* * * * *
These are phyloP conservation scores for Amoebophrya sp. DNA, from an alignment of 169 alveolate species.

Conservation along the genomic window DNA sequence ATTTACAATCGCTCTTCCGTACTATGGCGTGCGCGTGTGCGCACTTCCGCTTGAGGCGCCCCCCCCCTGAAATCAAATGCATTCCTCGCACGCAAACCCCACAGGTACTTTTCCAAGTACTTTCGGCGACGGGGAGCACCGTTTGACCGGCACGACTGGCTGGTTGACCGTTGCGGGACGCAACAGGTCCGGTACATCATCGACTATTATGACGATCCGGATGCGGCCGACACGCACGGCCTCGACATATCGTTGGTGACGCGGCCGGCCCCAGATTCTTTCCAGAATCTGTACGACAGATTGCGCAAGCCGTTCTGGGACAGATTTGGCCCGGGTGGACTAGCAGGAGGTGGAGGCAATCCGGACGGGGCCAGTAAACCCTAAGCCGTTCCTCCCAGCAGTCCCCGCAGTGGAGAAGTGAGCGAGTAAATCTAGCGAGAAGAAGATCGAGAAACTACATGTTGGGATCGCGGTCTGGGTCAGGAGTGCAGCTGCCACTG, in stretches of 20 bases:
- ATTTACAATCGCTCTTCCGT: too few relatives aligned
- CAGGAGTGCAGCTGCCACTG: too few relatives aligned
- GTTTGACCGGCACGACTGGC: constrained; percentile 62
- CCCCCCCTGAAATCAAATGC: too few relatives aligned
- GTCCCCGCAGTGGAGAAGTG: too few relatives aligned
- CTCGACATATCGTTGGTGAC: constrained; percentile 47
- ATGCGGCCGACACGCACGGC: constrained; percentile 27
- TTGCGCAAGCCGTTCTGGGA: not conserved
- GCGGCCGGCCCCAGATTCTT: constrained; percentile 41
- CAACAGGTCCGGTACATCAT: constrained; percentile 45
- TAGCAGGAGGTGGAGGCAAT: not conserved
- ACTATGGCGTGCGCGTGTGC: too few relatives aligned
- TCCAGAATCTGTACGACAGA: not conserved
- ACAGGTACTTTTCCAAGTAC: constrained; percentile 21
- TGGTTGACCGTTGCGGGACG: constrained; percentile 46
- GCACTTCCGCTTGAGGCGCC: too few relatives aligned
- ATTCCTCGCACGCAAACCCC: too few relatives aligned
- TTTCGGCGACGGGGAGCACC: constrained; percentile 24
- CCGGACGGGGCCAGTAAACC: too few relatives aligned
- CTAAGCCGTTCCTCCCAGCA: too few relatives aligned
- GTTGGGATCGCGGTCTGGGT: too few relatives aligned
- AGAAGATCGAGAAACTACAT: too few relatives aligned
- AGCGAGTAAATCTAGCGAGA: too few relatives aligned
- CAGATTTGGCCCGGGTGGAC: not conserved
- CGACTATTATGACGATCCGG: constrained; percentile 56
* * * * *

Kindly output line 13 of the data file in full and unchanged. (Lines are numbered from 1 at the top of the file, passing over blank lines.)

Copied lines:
- TAGCAGGAGGTGGAGGCAAT: not conserved